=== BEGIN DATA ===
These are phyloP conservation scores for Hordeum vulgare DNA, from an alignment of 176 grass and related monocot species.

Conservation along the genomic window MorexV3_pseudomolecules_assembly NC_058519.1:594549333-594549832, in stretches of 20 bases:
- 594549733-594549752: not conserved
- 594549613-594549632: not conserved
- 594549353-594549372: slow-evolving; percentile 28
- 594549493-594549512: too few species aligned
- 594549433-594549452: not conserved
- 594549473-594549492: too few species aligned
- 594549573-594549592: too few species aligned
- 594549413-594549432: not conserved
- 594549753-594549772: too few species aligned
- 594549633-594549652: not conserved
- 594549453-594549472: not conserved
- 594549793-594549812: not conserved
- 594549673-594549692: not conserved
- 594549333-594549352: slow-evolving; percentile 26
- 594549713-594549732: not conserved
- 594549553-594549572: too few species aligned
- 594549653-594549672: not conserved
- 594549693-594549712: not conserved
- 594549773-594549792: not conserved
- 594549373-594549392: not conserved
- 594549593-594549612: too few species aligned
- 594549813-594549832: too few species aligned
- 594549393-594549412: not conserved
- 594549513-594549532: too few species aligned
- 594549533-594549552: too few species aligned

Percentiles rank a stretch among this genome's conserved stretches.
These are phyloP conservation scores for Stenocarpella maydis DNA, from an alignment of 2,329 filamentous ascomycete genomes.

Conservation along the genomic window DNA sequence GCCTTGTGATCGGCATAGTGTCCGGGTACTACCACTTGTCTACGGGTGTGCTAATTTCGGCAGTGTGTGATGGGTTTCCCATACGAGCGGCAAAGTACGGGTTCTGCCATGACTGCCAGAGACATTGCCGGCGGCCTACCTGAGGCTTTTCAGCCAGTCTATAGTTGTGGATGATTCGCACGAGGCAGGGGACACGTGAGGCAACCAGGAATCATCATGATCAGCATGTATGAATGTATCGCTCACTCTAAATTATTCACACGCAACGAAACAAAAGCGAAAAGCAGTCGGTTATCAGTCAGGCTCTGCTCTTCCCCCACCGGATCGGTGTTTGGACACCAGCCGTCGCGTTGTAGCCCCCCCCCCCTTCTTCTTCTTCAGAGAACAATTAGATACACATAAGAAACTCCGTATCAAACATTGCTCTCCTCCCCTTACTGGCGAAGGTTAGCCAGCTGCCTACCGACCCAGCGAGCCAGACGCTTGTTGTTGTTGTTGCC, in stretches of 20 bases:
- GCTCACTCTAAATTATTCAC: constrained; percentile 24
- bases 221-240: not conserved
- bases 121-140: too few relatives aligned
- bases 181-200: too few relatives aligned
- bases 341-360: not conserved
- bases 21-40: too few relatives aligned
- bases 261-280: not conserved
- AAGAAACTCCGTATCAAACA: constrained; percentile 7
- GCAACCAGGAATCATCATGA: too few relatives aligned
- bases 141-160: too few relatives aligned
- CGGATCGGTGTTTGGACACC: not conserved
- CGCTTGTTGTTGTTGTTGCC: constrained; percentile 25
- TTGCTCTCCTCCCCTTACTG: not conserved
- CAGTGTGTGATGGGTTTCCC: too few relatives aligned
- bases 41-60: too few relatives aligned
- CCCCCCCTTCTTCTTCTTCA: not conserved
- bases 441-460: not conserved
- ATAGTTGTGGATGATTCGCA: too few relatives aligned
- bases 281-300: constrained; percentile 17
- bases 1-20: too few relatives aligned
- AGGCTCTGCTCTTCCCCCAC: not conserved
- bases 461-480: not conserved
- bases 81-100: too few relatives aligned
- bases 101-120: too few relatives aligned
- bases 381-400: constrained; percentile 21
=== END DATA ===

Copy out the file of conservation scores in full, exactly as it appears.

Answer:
These are phyloP conservation scores for Hordeum vulgare DNA, from an alignment of 176 grass and related monocot species.

Conservation along the genomic window MorexV3_pseudomolecules_assembly NC_058519.1:594549333-594549832, in stretches of 20 bases:
- 594549733-594549752: not conserved
- 594549613-594549632: not conserved
- 594549353-594549372: slow-evolving; percentile 28
- 594549493-594549512: too few species aligned
- 594549433-594549452: not conserved
- 594549473-594549492: too few species aligned
- 594549573-594549592: too few species aligned
- 594549413-594549432: not conserved
- 594549753-594549772: too few species aligned
- 594549633-594549652: not conserved
- 594549453-594549472: not conserved
- 594549793-594549812: not conserved
- 594549673-594549692: not conserved
- 594549333-594549352: slow-evolving; percentile 26
- 594549713-594549732: not conserved
- 594549553-594549572: too few species aligned
- 594549653-594549672: not conserved
- 594549693-594549712: not conserved
- 594549773-594549792: not conserved
- 594549373-594549392: not conserved
- 594549593-594549612: too few species aligned
- 594549813-594549832: too few species aligned
- 594549393-594549412: not conserved
- 594549513-594549532: too few species aligned
- 594549533-594549552: too few species aligned

Percentiles rank a stretch among this genome's conserved stretches.
These are phyloP conservation scores for Stenocarpella maydis DNA, from an alignment of 2,329 filamentous ascomycete genomes.

Conservation along the genomic window DNA sequence GCCTTGTGATCGGCATAGTGTCCGGGTACTACCACTTGTCTACGGGTGTGCTAATTTCGGCAGTGTGTGATGGGTTTCCCATACGAGCGGCAAAGTACGGGTTCTGCCATGACTGCCAGAGACATTGCCGGCGGCCTACCTGAGGCTTTTCAGCCAGTCTATAGTTGTGGATGATTCGCACGAGGCAGGGGACACGTGAGGCAACCAGGAATCATCATGATCAGCATGTATGAATGTATCGCTCACTCTAAATTATTCACACGCAACGAAACAAAAGCGAAAAGCAGTCGGTTATCAGTCAGGCTCTGCTCTTCCCCCACCGGATCGGTGTTTGGACACCAGCCGTCGCGTTGTAGCCCCCCCCCCCTTCTTCTTCTTCAGAGAACAATTAGATACACATAAGAAACTCCGTATCAAACATTGCTCTCCTCCCCTTACTGGCGAAGGTTAGCCAGCTGCCTACCGACCCAGCGAGCCAGACGCTTGTTGTTGTTGTTGCC, in stretches of 20 bases:
- GCTCACTCTAAATTATTCAC: constrained; percentile 24
- bases 221-240: not conserved
- bases 121-140: too few relatives aligned
- bases 181-200: too few relatives aligned
- bases 341-360: not conserved
- bases 21-40: too few relatives aligned
- bases 261-280: not conserved
- AAGAAACTCCGTATCAAACA: constrained; percentile 7
- GCAACCAGGAATCATCATGA: too few relatives aligned
- bases 141-160: too few relatives aligned
- CGGATCGGTGTTTGGACACC: not conserved
- CGCTTGTTGTTGTTGTTGCC: constrained; percentile 25
- TTGCTCTCCTCCCCTTACTG: not conserved
- CAGTGTGTGATGGGTTTCCC: too few relatives aligned
- bases 41-60: too few relatives aligned
- CCCCCCCTTCTTCTTCTTCA: not conserved
- bases 441-460: not conserved
- ATAGTTGTGGATGATTCGCA: too few relatives aligned
- bases 281-300: constrained; percentile 17
- bases 1-20: too few relatives aligned
- AGGCTCTGCTCTTCCCCCAC: not conserved
- bases 461-480: not conserved
- bases 81-100: too few relatives aligned
- bases 101-120: too few relatives aligned
- bases 381-400: constrained; percentile 21